Painfully, one of the very very few action items from Al Core's An Inconvenient Truth was to replace your old appliances. You know, I nearly bought into that line when gas was cheap and you could finance your new land yachts at very low rates. Oxymoronically, all the folk buying gas guzzlers still put many cars that were spewing insanely dirty exhaust off the road. Expeditions and Hummers were making our air clean!

Perhaps, but what happened to the '80 Suburbans you were replacing?

Here are a couple of studies of the impact of cars that measured the impact of manufacturing vehicles and for running them during some arbitrary lifetime that could approximate representative. Both are from the apparently now defunct (at least the website is) Institute for Lifecycle Environmental Assessment. I don't know them from Adam.

Automobiles: Manufacture vs. Use -- Carnegie Mellon University, 1998

Automobiles: Electric vs. Gasoline -- Seikei University (Tokyo), 2001

A quote from the second:
Coal-based electricity leads to CO2 emissions nearly as high as for a gasoline-powered car! Yet hydropower results in dramatically lower CO2 emissions. If you want to make an impact on CO2 emissions with your next car purchase, you need to know how the electricity in your region is generated before making your choice.

Well, hydro is better -- unless you're on a grid and the hyrdo power you use means someone further down the grid has to be covered by coal, but in spirit they're on the right track.

The real problem with each of these studies' measures of impact is that they neglect the issue of replacing, no, make that disposing of the old car. That is, they measure the impact on the environment from a new car's construction and the time it's driven, but not when it (or the car at the end of the used car chain it created) is dumped in the scrap yard. How much is it worth not to throw a car away? To not throw away millions of cars?

Each also ignores the opportunity cost of purchasing a new vehicle. Sure, if the only cost was CO2, we'd be in business replacing old cars, perhaps. But the other cost is people getting stuck with $300 a month car payments that they don't need to be paying. Where else could that money be going, even ignoring for now finance charges and concentrating on the price of the car? Granted, for far too many it's going to new TVs and the like, but perhaps some of that could be diverted to reducing individuals' impact on their surroundings in other ways? I don't know how exactly, but maybe by buying local products that carry a small premium because of some hypothetical loss of economy of scale? You get the point. With more disposable income, one has more power to make buying decisions.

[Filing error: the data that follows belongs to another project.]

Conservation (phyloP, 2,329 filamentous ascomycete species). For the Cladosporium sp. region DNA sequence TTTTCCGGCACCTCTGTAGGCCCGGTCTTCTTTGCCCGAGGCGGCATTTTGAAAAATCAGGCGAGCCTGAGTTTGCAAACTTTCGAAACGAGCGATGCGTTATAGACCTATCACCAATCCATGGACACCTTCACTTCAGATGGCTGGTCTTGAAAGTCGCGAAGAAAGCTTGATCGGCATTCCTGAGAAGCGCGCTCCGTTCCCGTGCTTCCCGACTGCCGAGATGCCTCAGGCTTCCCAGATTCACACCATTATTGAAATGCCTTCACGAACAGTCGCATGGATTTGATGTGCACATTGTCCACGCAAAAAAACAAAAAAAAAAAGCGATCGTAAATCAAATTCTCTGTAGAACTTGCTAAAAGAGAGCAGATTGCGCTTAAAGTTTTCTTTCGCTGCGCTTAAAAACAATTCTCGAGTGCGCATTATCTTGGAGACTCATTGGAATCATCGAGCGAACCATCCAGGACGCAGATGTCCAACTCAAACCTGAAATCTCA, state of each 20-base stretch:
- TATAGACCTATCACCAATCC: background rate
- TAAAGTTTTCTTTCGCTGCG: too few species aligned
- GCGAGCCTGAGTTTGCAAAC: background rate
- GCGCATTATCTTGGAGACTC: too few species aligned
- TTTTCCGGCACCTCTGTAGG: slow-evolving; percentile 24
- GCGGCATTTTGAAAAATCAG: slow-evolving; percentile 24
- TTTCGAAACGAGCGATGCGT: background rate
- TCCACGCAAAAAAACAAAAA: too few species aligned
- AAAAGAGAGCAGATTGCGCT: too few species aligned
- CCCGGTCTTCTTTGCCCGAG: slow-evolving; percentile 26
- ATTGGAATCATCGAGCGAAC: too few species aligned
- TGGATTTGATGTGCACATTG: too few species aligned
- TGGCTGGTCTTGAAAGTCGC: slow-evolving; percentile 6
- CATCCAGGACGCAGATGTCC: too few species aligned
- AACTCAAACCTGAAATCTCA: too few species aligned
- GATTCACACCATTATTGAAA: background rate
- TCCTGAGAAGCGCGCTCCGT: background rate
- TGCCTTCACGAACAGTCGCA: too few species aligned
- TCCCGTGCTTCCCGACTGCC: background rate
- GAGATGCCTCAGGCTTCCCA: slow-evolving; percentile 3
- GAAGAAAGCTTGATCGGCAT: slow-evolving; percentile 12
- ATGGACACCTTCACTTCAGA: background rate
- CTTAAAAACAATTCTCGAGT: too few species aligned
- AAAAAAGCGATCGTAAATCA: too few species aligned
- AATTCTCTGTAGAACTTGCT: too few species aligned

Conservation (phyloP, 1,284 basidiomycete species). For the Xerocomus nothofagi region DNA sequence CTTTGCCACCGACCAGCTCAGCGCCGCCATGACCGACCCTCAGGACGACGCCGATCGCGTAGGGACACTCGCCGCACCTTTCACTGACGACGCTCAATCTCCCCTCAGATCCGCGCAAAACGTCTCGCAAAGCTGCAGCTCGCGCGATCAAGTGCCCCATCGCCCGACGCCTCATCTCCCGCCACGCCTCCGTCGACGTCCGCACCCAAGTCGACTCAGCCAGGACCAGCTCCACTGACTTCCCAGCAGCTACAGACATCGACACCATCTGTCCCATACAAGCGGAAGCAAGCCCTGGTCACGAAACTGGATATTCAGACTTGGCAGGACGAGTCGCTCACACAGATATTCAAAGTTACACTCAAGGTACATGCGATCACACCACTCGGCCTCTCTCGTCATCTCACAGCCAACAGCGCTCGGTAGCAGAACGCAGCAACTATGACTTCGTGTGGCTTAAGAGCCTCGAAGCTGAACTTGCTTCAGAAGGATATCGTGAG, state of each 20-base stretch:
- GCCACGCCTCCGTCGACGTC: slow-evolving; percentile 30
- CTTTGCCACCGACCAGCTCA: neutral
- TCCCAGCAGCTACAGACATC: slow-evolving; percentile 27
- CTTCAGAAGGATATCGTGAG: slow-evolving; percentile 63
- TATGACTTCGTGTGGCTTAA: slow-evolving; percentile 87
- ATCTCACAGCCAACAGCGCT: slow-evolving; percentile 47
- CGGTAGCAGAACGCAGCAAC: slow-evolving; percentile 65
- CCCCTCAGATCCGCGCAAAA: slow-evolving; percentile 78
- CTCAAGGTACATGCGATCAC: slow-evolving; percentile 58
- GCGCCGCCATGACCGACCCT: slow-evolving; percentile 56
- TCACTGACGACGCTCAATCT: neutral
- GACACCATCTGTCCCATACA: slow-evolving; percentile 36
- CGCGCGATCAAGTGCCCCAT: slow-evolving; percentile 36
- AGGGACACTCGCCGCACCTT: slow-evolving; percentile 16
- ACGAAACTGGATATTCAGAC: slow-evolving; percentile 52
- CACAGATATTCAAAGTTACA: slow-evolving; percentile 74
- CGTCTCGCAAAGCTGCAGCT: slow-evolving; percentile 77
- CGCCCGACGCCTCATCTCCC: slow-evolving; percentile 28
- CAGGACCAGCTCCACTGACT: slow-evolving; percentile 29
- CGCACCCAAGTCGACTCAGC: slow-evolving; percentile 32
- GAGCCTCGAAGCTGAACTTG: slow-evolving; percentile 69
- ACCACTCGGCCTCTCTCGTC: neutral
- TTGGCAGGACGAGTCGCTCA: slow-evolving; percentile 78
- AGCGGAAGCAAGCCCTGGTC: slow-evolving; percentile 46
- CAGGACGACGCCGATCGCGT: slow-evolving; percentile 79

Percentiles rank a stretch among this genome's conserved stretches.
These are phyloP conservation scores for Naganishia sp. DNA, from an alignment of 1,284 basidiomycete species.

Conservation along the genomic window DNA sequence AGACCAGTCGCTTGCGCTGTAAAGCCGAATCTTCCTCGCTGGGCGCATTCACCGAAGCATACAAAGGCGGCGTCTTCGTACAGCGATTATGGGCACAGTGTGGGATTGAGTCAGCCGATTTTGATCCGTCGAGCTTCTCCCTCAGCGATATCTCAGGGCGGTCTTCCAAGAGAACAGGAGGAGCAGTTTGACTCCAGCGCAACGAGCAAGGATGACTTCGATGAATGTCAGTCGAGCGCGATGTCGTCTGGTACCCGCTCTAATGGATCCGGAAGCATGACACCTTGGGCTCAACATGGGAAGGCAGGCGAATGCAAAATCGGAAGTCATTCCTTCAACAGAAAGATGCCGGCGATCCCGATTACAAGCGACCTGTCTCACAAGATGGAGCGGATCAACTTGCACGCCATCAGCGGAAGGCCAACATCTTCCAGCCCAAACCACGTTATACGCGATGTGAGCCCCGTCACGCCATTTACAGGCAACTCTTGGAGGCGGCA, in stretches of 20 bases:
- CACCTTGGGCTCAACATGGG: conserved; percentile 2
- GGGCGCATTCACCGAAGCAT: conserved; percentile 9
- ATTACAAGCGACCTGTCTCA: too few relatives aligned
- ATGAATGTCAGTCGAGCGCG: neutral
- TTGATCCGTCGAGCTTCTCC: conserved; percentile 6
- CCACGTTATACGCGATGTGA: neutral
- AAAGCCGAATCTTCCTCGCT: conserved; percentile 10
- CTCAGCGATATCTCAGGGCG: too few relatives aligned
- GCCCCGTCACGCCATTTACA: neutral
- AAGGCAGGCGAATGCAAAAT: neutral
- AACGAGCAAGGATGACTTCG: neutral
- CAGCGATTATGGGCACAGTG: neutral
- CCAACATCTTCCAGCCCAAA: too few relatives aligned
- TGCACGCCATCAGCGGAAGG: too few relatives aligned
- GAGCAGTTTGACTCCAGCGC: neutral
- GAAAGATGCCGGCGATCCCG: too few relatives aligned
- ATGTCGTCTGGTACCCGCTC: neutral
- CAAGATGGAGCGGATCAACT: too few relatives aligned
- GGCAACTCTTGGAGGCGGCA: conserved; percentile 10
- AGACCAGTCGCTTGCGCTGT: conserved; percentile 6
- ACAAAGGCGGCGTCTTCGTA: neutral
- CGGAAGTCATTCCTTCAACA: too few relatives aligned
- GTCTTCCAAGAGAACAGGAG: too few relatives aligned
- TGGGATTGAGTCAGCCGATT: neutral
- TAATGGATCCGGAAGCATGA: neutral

I'm a black pot. I admit it. Though it barely gets driven, I'd take my Jeep CJ-7 everywhere if I could. But if doing so saved me $15,000 every five years plus (the environmental impact price of manufacturing a new car every five years minus the extra pollution my beast would spew over and above the new wheels), am I in a better or worse position to shape my influence on the environment? And much of the money I spend on maintenance for the old car stays, I assure you, much closer to home than it would be if that money bought a new car. Ask the poor saps who fleece this poor sap when I can't figure out what's wrong with my Jeep.

Look, I don't know what's the smart move. But I will say the facts for making an informed choice on whether buying new cars is a particularly smart idea in the grand scheme aren't easily available. As things stand, the only people I am confident benefit from the perception held by upper middle class folk that new cars are better for the environment are car manufacturers. Strange how the people with money to buy new cars that are swayed by arguments about the environment are exactly the folk spouting off that new cars are more environmentally friendly. (Cue Mr. Barnum now on suckers.) The belief fits in nicely with middle class spending habits as described in The Atlantic's piece called Inconspicuous Consumption, A new theory of the leisure class, which is a fascinating read, if you get a chance.

Thanks, Mr. Gore. Seriously, you got a Nobel prize for pimping GM and making spending cool[er]? I often despise him, but where's Michael Moore when I need him?

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